Treatment of lower-extremity chronic wounds doesn’t only entail preventing infections and mitigating any patient pain or discomfort, it also requires management of the underlying pathophysiology that caused them. That is often easier said than done since many patients may have several comorbid conditions, which can either be the cause of chronic wounds, hinder their treatment, or both. An example of the latter is Peripheral Artery Disease (PAD).
In 2015 there were 236.62 million individuals with PAD (or LEAD, Lower Extremity Artery Disease, as it is increasingly also referred to as today), up from 202 million in 2010 [1, 2]. This growing trend is likely to continue due to the general ageing of the population (particularly in economically developed countries) and an increase in several important risk factors .
One of the most important risk factors for PAD is diabetes mellitus (type 1 and type 2), which is also rapidly increasing in prevalence. It is estimated that there were 285 million adults with diabetes in 2010, 415 million in 2015, 451 million in 2017 and it is projected that number will increase to 693 million by 2045 [3, 4, 5].
Diabetes has numerous deleterious effects on the development, morbidity, severity of complications and the (un)timely diagnosis of PAD. It is estimated that at least 20 % of diabetic patients have PAD, but that number, although obtained by the Framingham Heart Study, represents only those with the symptomatic form of the disease (diagnosis of intermittent claudication) .
Ulcers and chronic wounds are also, not coincidentally, the topic of this blog post, or more specifically the contribution of PAD to their development, a reduction of healing rates and an increase in the incidence and severity of complications and the differentiation between wound types on the basis of their etiology. Naturally, any appropriate treatment regime is predicated on accurate and timely diagnosis of PAD and a comprehensive assessment of its severity.
This can usually be achieved only through the use of modern diagnostic devices, which can measure either the ABI, the Toe-Brachial Index (TBI) or both. However such tools might not be available in every wound care/compression therapy facility, despite their obvious usefulness, requiring instead the use of methods for identifying and stratifying at-risk patients. A comprehensive questionnaire is one such method.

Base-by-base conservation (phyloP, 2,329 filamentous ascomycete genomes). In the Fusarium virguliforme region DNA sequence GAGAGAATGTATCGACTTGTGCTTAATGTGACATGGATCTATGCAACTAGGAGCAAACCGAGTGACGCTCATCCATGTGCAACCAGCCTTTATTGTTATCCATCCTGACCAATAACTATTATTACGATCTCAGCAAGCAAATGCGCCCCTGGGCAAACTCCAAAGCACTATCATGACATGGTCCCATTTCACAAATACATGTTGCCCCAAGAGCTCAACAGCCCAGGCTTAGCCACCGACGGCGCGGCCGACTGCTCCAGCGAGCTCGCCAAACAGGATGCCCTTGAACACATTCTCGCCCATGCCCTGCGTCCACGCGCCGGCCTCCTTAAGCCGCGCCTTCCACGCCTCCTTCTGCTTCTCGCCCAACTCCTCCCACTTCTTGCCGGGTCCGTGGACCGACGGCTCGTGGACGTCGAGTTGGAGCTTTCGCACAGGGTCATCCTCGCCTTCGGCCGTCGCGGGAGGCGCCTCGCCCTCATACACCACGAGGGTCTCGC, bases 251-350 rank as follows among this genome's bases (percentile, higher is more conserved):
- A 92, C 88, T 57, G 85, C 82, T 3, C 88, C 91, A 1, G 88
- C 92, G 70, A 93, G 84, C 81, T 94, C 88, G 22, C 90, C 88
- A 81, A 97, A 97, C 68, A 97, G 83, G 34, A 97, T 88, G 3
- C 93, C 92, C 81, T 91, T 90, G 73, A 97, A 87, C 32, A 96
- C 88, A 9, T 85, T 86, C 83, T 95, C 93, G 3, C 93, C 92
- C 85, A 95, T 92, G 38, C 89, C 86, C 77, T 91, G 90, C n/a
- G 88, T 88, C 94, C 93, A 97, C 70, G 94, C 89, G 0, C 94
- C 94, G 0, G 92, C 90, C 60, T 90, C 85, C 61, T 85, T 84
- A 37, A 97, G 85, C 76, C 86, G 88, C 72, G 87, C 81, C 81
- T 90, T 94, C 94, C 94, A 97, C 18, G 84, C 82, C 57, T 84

The majority (72 %) of all lower-extremity ulcers are caused by Chronic Venous Insufficiency (CVI), while PAD is responsible for 10 % to 30 % of all cases with diabetes, i.e. neuropathic ulcers are a distant third with prevalence in the ballpark of 15 % to 25 % . Ulcers might also have a less common etiology, such as lymphatic or infectious, which represent only a very small number of cases, where the former (lymphatic ulcers) were found in only 2.5 % of patients enrolled in a comprehensive study of treatment of lower-extremity ulceration . It should be noted that patients might have ulcers of mixed etiology.
Successful treatment is predicated on the timely diagnosis of PAD and the management of risk factors (primarily modifiable ones such as smoking) with possible surgery/endovascular intervention – lest it is too late – and those arterial ischemic wounds that progress into gangrene and Critical Limb Ischemia (CLI). Diagnosis of CLI is unfortunately associated with high amputation rates (ranging from 10 % to 40 % for a 6-month period after diagnosis) and significant mortality (from 20 % in the 6-month period to 50 % in 5 years after diagnosis) [25-29].
Venous ulcers are usually (conservatively) managed using compression therapy, but its utility is limited in patients with only arterial insufficiency ulcers or those with both types of ulcers (due to the possible use of lower compression levels) and may be even be entirely inappropriate for those with severe PAD [35, 36]. The only exception is intermittent pneumatic compression (IPC) systems, which are suitable for improving healing rates in patients with venous, arterial and neuropathic ulcers [37-39].